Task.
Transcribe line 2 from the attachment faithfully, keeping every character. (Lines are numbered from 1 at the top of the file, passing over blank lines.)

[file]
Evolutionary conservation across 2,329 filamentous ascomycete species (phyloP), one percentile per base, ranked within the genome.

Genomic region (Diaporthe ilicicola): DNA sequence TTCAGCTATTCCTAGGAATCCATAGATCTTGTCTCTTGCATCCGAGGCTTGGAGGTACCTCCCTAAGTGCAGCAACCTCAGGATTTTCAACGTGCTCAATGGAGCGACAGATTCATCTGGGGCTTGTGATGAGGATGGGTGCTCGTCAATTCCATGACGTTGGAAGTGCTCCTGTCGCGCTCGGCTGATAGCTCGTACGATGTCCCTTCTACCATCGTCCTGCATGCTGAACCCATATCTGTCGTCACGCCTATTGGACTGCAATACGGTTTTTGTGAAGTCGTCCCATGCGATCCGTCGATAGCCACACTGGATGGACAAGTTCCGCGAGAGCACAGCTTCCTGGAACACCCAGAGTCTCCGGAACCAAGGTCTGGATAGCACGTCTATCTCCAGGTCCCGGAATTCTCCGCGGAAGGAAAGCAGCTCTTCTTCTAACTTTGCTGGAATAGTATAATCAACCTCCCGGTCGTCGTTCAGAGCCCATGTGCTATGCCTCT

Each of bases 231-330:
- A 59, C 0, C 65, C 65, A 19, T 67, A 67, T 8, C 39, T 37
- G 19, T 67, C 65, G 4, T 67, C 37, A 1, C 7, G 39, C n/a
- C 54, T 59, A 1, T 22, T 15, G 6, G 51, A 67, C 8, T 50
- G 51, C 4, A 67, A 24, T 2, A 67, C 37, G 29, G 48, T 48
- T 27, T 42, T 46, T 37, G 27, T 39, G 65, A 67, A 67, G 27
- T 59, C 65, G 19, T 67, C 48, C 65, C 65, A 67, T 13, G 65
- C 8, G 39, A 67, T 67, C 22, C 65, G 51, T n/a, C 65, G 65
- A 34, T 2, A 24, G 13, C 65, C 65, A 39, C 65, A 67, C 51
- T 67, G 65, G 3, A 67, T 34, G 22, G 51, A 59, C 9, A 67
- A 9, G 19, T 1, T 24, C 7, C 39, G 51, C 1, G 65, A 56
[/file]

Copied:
Genomic region (Diaporthe ilicicola): DNA sequence TTCAGCTATTCCTAGGAATCCATAGATCTTGTCTCTTGCATCCGAGGCTTGGAGGTACCTCCCTAAGTGCAGCAACCTCAGGATTTTCAACGTGCTCAATGGAGCGACAGATTCATCTGGGGCTTGTGATGAGGATGGGTGCTCGTCAATTCCATGACGTTGGAAGTGCTCCTGTCGCGCTCGGCTGATAGCTCGTACGATGTCCCTTCTACCATCGTCCTGCATGCTGAACCCATATCTGTCGTCACGCCTATTGGACTGCAATACGGTTTTTGTGAAGTCGTCCCATGCGATCCGTCGATAGCCACACTGGATGGACAAGTTCCGCGAGAGCACAGCTTCCTGGAACACCCAGAGTCTCCGGAACCAAGGTCTGGATAGCACGTCTATCTCCAGGTCCCGGAATTCTCCGCGGAAGGAAAGCAGCTCTTCTTCTAACTTTGCTGGAATAGTATAATCAACCTCCCGGTCGTCGTTCAGAGCCCATGTGCTATGCCTCT